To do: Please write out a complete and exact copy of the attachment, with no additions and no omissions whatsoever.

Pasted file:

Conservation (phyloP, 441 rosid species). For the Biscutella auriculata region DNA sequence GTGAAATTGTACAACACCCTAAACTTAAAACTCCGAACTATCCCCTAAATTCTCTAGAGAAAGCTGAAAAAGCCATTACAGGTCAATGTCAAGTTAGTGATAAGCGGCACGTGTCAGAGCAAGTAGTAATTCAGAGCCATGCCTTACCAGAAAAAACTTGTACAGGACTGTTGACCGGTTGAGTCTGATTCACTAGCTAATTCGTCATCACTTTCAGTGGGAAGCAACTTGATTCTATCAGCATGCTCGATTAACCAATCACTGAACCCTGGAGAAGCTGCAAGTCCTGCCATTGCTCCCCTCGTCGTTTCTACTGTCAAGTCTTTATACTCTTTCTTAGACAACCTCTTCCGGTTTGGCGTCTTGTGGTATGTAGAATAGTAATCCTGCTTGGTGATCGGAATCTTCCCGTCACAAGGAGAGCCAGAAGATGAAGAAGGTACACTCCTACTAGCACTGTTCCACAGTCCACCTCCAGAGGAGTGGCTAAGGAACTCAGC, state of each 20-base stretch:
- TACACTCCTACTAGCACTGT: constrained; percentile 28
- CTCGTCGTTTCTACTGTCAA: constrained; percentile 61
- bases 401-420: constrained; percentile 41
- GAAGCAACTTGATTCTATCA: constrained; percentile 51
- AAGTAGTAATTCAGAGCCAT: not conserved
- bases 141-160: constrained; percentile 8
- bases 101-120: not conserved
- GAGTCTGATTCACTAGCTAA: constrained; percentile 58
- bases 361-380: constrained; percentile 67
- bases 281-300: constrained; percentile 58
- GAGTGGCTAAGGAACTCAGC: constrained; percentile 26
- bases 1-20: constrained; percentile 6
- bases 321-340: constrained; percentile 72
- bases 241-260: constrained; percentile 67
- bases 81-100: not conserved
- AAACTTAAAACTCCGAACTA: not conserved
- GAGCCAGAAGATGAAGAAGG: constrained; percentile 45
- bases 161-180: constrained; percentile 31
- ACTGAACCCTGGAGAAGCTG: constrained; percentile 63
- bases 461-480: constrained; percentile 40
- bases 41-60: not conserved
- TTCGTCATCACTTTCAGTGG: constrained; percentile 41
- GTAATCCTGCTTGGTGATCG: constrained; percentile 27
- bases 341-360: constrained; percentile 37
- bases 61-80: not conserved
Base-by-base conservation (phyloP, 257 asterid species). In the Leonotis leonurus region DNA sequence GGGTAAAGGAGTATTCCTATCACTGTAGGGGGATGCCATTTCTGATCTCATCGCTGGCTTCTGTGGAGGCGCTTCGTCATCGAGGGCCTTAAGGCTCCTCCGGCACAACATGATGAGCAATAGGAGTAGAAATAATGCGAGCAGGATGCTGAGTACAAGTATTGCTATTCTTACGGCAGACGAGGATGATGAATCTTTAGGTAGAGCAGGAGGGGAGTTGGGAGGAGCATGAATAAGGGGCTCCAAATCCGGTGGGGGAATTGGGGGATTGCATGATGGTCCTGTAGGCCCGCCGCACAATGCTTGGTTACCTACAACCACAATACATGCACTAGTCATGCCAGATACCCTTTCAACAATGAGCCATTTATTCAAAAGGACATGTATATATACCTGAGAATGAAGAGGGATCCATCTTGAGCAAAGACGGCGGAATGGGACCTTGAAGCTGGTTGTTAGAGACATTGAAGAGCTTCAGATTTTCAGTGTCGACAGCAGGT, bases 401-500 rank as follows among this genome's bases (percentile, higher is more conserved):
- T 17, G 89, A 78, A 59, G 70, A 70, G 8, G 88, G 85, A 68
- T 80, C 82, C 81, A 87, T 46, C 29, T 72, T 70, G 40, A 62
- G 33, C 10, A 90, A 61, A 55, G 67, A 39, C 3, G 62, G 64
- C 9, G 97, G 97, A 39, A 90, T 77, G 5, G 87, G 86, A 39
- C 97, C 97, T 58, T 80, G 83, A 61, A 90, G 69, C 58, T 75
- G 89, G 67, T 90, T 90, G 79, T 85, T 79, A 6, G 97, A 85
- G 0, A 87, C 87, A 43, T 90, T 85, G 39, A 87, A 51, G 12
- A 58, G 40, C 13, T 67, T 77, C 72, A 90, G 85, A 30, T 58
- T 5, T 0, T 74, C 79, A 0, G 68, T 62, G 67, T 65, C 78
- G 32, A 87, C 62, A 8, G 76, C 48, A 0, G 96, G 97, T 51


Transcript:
Conservation (phyloP, 441 rosid species). For the Biscutella auriculata region DNA sequence GTGAAATTGTACAACACCCTAAACTTAAAACTCCGAACTATCCCCTAAATTCTCTAGAGAAAGCTGAAAAAGCCATTACAGGTCAATGTCAAGTTAGTGATAAGCGGCACGTGTCAGAGCAAGTAGTAATTCAGAGCCATGCCTTACCAGAAAAAACTTGTACAGGACTGTTGACCGGTTGAGTCTGATTCACTAGCTAATTCGTCATCACTTTCAGTGGGAAGCAACTTGATTCTATCAGCATGCTCGATTAACCAATCACTGAACCCTGGAGAAGCTGCAAGTCCTGCCATTGCTCCCCTCGTCGTTTCTACTGTCAAGTCTTTATACTCTTTCTTAGACAACCTCTTCCGGTTTGGCGTCTTGTGGTATGTAGAATAGTAATCCTGCTTGGTGATCGGAATCTTCCCGTCACAAGGAGAGCCAGAAGATGAAGAAGGTACACTCCTACTAGCACTGTTCCACAGTCCACCTCCAGAGGAGTGGCTAAGGAACTCAGC, state of each 20-base stretch:
- TACACTCCTACTAGCACTGT: constrained; percentile 28
- CTCGTCGTTTCTACTGTCAA: constrained; percentile 61
- bases 401-420: constrained; percentile 41
- GAAGCAACTTGATTCTATCA: constrained; percentile 51
- AAGTAGTAATTCAGAGCCAT: not conserved
- bases 141-160: constrained; percentile 8
- bases 101-120: not conserved
- GAGTCTGATTCACTAGCTAA: constrained; percentile 58
- bases 361-380: constrained; percentile 67
- bases 281-300: constrained; percentile 58
- GAGTGGCTAAGGAACTCAGC: constrained; percentile 26
- bases 1-20: constrained; percentile 6
- bases 321-340: constrained; percentile 72
- bases 241-260: constrained; percentile 67
- bases 81-100: not conserved
- AAACTTAAAACTCCGAACTA: not conserved
- GAGCCAGAAGATGAAGAAGG: constrained; percentile 45
- bases 161-180: constrained; percentile 31
- ACTGAACCCTGGAGAAGCTG: constrained; percentile 63
- bases 461-480: constrained; percentile 40
- bases 41-60: not conserved
- TTCGTCATCACTTTCAGTGG: constrained; percentile 41
- GTAATCCTGCTTGGTGATCG: constrained; percentile 27
- bases 341-360: constrained; percentile 37
- bases 61-80: not conserved
Base-by-base conservation (phyloP, 257 asterid species). In the Leonotis leonurus region DNA sequence GGGTAAAGGAGTATTCCTATCACTGTAGGGGGATGCCATTTCTGATCTCATCGCTGGCTTCTGTGGAGGCGCTTCGTCATCGAGGGCCTTAAGGCTCCTCCGGCACAACATGATGAGCAATAGGAGTAGAAATAATGCGAGCAGGATGCTGAGTACAAGTATTGCTATTCTTACGGCAGACGAGGATGATGAATCTTTAGGTAGAGCAGGAGGGGAGTTGGGAGGAGCATGAATAAGGGGCTCCAAATCCGGTGGGGGAATTGGGGGATTGCATGATGGTCCTGTAGGCCCGCCGCACAATGCTTGGTTACCTACAACCACAATACATGCACTAGTCATGCCAGATACCCTTTCAACAATGAGCCATTTATTCAAAAGGACATGTATATATACCTGAGAATGAAGAGGGATCCATCTTGAGCAAAGACGGCGGAATGGGACCTTGAAGCTGGTTGTTAGAGACATTGAAGAGCTTCAGATTTTCAGTGTCGACAGCAGGT, bases 401-500 rank as follows among this genome's bases (percentile, higher is more conserved):
- T 17, G 89, A 78, A 59, G 70, A 70, G 8, G 88, G 85, A 68
- T 80, C 82, C 81, A 87, T 46, C 29, T 72, T 70, G 40, A 62
- G 33, C 10, A 90, A 61, A 55, G 67, A 39, C 3, G 62, G 64
- C 9, G 97, G 97, A 39, A 90, T 77, G 5, G 87, G 86, A 39
- C 97, C 97, T 58, T 80, G 83, A 61, A 90, G 69, C 58, T 75
- G 89, G 67, T 90, T 90, G 79, T 85, T 79, A 6, G 97, A 85
- G 0, A 87, C 87, A 43, T 90, T 85, G 39, A 87, A 51, G 12
- A 58, G 40, C 13, T 67, T 77, C 72, A 90, G 85, A 30, T 58
- T 5, T 0, T 74, C 79, A 0, G 68, T 62, G 67, T 65, C 78
- G 32, A 87, C 62, A 8, G 76, C 48, A 0, G 96, G 97, T 51